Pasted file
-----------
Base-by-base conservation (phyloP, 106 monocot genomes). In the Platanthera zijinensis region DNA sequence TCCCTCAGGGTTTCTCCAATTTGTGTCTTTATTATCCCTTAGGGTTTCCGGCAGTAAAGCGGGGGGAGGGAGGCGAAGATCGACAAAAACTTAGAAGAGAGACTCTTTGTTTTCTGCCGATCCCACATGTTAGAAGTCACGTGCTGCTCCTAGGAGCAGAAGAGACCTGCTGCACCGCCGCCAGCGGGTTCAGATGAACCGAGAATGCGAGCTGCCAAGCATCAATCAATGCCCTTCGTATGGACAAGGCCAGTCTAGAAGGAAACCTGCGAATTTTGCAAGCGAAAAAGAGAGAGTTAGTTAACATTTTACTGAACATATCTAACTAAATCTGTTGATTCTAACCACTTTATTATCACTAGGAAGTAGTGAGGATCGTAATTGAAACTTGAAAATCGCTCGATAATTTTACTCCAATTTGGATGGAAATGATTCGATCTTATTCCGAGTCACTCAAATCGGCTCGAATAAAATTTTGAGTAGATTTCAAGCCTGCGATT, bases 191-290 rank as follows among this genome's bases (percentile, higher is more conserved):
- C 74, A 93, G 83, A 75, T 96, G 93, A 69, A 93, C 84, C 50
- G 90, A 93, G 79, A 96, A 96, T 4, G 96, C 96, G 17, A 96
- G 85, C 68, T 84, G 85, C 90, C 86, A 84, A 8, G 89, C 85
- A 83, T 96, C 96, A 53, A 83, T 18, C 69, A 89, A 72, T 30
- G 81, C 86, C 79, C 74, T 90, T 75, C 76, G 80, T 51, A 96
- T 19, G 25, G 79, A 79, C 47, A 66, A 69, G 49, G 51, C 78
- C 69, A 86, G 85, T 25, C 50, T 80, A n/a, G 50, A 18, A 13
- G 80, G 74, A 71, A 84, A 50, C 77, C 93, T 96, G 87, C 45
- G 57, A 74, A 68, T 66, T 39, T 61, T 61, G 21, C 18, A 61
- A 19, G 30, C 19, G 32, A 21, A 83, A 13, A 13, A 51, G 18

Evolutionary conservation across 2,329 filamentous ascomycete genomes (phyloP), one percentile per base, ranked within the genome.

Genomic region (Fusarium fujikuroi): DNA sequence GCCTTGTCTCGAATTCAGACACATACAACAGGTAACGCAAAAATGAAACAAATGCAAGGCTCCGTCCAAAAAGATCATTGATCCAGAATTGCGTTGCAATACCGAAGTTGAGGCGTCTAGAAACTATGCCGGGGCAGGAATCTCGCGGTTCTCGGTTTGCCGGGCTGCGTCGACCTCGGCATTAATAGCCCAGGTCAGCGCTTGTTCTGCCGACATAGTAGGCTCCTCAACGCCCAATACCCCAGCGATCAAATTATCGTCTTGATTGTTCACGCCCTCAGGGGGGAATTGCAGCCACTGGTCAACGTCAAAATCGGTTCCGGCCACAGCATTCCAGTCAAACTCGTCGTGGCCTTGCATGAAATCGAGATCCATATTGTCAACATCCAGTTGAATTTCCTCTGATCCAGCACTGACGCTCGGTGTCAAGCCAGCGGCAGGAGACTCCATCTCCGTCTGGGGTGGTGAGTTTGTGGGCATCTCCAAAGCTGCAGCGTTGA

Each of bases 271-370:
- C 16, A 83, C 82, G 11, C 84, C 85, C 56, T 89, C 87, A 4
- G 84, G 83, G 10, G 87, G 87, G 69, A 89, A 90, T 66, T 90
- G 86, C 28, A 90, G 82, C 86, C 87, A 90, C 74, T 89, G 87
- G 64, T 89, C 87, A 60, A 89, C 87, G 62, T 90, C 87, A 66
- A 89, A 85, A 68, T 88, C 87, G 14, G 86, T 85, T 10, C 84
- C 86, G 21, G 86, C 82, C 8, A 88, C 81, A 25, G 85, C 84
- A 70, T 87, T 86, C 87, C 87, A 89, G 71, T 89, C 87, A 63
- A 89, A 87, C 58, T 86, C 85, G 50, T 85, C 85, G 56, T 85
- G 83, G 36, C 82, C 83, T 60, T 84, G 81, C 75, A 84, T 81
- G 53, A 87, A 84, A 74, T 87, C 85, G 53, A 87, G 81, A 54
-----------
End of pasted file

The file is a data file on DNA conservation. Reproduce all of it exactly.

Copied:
Base-by-base conservation (phyloP, 106 monocot genomes). In the Platanthera zijinensis region DNA sequence TCCCTCAGGGTTTCTCCAATTTGTGTCTTTATTATCCCTTAGGGTTTCCGGCAGTAAAGCGGGGGGAGGGAGGCGAAGATCGACAAAAACTTAGAAGAGAGACTCTTTGTTTTCTGCCGATCCCACATGTTAGAAGTCACGTGCTGCTCCTAGGAGCAGAAGAGACCTGCTGCACCGCCGCCAGCGGGTTCAGATGAACCGAGAATGCGAGCTGCCAAGCATCAATCAATGCCCTTCGTATGGACAAGGCCAGTCTAGAAGGAAACCTGCGAATTTTGCAAGCGAAAAAGAGAGAGTTAGTTAACATTTTACTGAACATATCTAACTAAATCTGTTGATTCTAACCACTTTATTATCACTAGGAAGTAGTGAGGATCGTAATTGAAACTTGAAAATCGCTCGATAATTTTACTCCAATTTGGATGGAAATGATTCGATCTTATTCCGAGTCACTCAAATCGGCTCGAATAAAATTTTGAGTAGATTTCAAGCCTGCGATT, bases 191-290 rank as follows among this genome's bases (percentile, higher is more conserved):
- C 74, A 93, G 83, A 75, T 96, G 93, A 69, A 93, C 84, C 50
- G 90, A 93, G 79, A 96, A 96, T 4, G 96, C 96, G 17, A 96
- G 85, C 68, T 84, G 85, C 90, C 86, A 84, A 8, G 89, C 85
- A 83, T 96, C 96, A 53, A 83, T 18, C 69, A 89, A 72, T 30
- G 81, C 86, C 79, C 74, T 90, T 75, C 76, G 80, T 51, A 96
- T 19, G 25, G 79, A 79, C 47, A 66, A 69, G 49, G 51, C 78
- C 69, A 86, G 85, T 25, C 50, T 80, A n/a, G 50, A 18, A 13
- G 80, G 74, A 71, A 84, A 50, C 77, C 93, T 96, G 87, C 45
- G 57, A 74, A 68, T 66, T 39, T 61, T 61, G 21, C 18, A 61
- A 19, G 30, C 19, G 32, A 21, A 83, A 13, A 13, A 51, G 18

Evolutionary conservation across 2,329 filamentous ascomycete genomes (phyloP), one percentile per base, ranked within the genome.

Genomic region (Fusarium fujikuroi): DNA sequence GCCTTGTCTCGAATTCAGACACATACAACAGGTAACGCAAAAATGAAACAAATGCAAGGCTCCGTCCAAAAAGATCATTGATCCAGAATTGCGTTGCAATACCGAAGTTGAGGCGTCTAGAAACTATGCCGGGGCAGGAATCTCGCGGTTCTCGGTTTGCCGGGCTGCGTCGACCTCGGCATTAATAGCCCAGGTCAGCGCTTGTTCTGCCGACATAGTAGGCTCCTCAACGCCCAATACCCCAGCGATCAAATTATCGTCTTGATTGTTCACGCCCTCAGGGGGGAATTGCAGCCACTGGTCAACGTCAAAATCGGTTCCGGCCACAGCATTCCAGTCAAACTCGTCGTGGCCTTGCATGAAATCGAGATCCATATTGTCAACATCCAGTTGAATTTCCTCTGATCCAGCACTGACGCTCGGTGTCAAGCCAGCGGCAGGAGACTCCATCTCCGTCTGGGGTGGTGAGTTTGTGGGCATCTCCAAAGCTGCAGCGTTGA

Each of bases 271-370:
- C 16, A 83, C 82, G 11, C 84, C 85, C 56, T 89, C 87, A 4
- G 84, G 83, G 10, G 87, G 87, G 69, A 89, A 90, T 66, T 90
- G 86, C 28, A 90, G 82, C 86, C 87, A 90, C 74, T 89, G 87
- G 64, T 89, C 87, A 60, A 89, C 87, G 62, T 90, C 87, A 66
- A 89, A 85, A 68, T 88, C 87, G 14, G 86, T 85, T 10, C 84
- C 86, G 21, G 86, C 82, C 8, A 88, C 81, A 25, G 85, C 84
- A 70, T 87, T 86, C 87, C 87, A 89, G 71, T 89, C 87, A 63
- A 89, A 87, C 58, T 86, C 85, G 50, T 85, C 85, G 56, T 85
- G 83, G 36, C 82, C 83, T 60, T 84, G 81, C 75, A 84, T 81
- G 53, A 87, A 84, A 74, T 87, C 85, G 53, A 87, G 81, A 54